Preventing Skin Rashes In Children

Rashes are very common in children. But just because they are prevalent it doesn’t mean they should be taken lightly. Rashes, which are reaction of the skin, can be triggered by anything from allergies, infection and drugs.

Most rashes that are caused by viruses go away without any treatment and without harming your child. However, other types can have serious repercussions or even be fatal. As a parent, you should be aware what these serious rashes are. If you have any reason for concern, don’t hesitate to pay your doctor a visit.

• What Causes It?
Also called Varicella, this contagious disease is caused by a virus called Varicella-zoster.

• Signs and Symptoms
Symptoms would last for about two weeks. These would include fever, sore throat, and exhaustion. The classic sign would be itchy rashes that appear on the head and torso before spreading to the arms and legs.

• Who Are At Risk?
Chickenpox usually doesn’t harm children but it can be serious for those who have weak immune systems such as newborns or kids who have other illness. The good news is that you can now prevent chickenpox by having your child get a vaccine.

• The Vaccine
The chickenpox vaccine, also called varicella vaccine, was included in the United States routine childhood immunizations in 1995. This vaccine is given in two doses with the first one given at 12 to 15 months. The second dosage is given between 4 and 6 years old. This vaccine is safe and effective. In 2005, a combination vaccine that protects against mumps, measles, rubella, and chickenpox was introduced.

• What Causes It?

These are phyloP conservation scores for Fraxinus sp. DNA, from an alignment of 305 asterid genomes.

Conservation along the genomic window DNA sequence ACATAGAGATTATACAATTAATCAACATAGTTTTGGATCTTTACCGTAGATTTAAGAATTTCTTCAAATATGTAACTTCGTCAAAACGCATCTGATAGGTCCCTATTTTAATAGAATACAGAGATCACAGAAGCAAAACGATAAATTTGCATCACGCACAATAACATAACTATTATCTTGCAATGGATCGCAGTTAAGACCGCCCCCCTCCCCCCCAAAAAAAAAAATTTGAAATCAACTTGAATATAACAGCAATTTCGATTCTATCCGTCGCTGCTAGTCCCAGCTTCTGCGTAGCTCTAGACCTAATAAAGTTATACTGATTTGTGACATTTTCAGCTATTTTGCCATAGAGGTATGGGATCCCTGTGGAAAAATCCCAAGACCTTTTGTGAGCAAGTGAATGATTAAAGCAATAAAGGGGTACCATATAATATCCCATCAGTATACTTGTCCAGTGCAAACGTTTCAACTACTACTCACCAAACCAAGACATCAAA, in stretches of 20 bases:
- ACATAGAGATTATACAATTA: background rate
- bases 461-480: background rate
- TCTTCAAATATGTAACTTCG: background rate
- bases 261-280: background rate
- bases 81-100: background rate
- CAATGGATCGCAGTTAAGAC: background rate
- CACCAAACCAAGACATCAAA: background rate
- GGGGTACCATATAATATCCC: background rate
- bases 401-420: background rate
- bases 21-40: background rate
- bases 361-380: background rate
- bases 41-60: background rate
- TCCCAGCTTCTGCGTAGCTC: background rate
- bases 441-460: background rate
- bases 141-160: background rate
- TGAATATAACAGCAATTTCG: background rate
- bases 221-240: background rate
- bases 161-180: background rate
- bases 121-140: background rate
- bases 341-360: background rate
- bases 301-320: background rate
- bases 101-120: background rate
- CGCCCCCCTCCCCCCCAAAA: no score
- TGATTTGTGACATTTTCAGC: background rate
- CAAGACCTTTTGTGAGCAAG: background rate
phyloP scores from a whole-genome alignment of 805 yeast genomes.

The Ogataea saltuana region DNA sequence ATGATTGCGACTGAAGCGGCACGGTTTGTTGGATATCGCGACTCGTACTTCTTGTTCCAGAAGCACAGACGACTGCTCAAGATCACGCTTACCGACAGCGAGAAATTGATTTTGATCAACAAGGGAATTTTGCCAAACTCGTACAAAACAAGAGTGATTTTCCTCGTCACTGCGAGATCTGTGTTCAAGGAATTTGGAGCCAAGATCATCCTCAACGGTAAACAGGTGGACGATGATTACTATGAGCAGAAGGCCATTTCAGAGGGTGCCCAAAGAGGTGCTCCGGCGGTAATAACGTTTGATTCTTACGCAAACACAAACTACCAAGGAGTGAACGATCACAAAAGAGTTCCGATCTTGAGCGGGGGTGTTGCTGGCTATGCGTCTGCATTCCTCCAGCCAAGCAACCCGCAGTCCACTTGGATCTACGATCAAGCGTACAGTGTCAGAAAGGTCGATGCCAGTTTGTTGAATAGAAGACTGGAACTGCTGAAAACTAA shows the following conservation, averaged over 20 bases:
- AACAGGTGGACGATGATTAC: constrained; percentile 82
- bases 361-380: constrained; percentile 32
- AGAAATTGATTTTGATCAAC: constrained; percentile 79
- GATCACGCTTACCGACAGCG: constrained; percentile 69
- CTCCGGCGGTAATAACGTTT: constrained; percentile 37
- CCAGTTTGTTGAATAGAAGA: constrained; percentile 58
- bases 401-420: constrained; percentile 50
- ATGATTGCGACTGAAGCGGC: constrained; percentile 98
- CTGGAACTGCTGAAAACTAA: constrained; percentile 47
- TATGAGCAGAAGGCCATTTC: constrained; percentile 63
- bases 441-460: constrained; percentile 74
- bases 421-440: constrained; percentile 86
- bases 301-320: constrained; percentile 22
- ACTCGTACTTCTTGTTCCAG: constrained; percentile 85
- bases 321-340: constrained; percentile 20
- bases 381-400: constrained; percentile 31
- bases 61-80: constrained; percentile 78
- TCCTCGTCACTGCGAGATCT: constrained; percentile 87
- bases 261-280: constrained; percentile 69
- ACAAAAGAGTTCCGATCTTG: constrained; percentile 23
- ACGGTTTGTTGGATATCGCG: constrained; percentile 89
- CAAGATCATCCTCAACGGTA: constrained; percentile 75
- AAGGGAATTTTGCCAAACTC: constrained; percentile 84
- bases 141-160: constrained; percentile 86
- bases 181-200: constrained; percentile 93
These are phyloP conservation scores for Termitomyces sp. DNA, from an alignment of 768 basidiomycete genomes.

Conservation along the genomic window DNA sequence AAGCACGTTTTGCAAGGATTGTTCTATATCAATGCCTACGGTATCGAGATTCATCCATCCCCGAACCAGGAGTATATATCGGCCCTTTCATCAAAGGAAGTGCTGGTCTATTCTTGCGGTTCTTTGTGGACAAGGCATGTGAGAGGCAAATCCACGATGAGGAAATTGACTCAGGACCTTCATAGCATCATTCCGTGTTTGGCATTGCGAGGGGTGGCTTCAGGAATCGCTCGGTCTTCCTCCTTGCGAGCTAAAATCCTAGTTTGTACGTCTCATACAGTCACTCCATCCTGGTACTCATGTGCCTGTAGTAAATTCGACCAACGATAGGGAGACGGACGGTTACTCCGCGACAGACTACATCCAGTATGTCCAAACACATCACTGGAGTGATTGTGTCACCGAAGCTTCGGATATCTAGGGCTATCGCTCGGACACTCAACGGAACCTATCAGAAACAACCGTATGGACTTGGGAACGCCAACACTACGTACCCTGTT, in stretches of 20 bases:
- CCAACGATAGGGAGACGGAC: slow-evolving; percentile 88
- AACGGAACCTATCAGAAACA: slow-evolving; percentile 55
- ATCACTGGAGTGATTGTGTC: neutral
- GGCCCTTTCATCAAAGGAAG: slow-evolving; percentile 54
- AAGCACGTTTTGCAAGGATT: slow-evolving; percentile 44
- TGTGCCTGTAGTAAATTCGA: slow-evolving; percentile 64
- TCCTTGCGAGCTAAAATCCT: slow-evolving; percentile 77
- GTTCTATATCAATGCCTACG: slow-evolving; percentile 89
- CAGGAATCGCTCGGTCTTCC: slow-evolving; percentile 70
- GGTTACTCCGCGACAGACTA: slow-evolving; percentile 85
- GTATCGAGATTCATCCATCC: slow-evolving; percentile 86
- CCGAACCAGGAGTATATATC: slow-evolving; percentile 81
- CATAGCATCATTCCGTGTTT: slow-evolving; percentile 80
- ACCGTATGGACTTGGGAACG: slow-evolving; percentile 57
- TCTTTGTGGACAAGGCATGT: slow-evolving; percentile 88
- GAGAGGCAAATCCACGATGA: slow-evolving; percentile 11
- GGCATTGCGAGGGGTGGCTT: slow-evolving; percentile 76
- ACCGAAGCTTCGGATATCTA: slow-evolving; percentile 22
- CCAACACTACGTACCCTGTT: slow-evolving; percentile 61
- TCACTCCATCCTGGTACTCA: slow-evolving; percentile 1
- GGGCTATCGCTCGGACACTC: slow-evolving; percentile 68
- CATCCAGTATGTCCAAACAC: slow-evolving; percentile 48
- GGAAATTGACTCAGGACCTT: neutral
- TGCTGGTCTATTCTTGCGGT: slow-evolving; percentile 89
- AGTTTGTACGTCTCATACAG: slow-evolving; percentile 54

Measles are caused by a virus called Paramyxovirus.

• Signs and Symptoms
Symptoms of measles don’t appear right away. They appear 10 to 12 days after exposure from the virus, which is also very contagious.

First Signs:
– nasal congestion
– cough
– eye redness
– moderate fever of 102 F-103 F

Other Signs:
– the child looks pale and sick
– reduced appetite
– reduced physical activity
– brown rashes on the face, hairline and ears appearing on the third or fourth day of the illness
– rashes spreading to the thighs and feet after a few days

• The Vaccine
Like chickenpox, it can also be prevented with a safe and effective vaccine. Recommended vaccine for measles is given at 12 to 15 months, and repeated at 4 to 6 years old.

• What Causes It?
Also known as German Measles, rubella is the milder version of the above mentioned measles. This one is caused by a virus called Rubella Virus, the only member of the genus of Rubivirus.

• Symptoms
Spread by the virus in nasal and oral secretions, rubella has symptoms like:
– pink and light red rashes on the face and body
– low-grade temperature
– headache
– mild joint pains
– conjunctivitis without discharge
– swollen lymph nodes particularly in the neck and behind the ears

• The Vaccine
There is no cure for rubella. Fortunately, it can also be prevented with a vaccine. It is included in the MMR (mumps, measles and rubella) vaccine that is administered at 12 to 15 months and repeated at 4 to 6 years of age.

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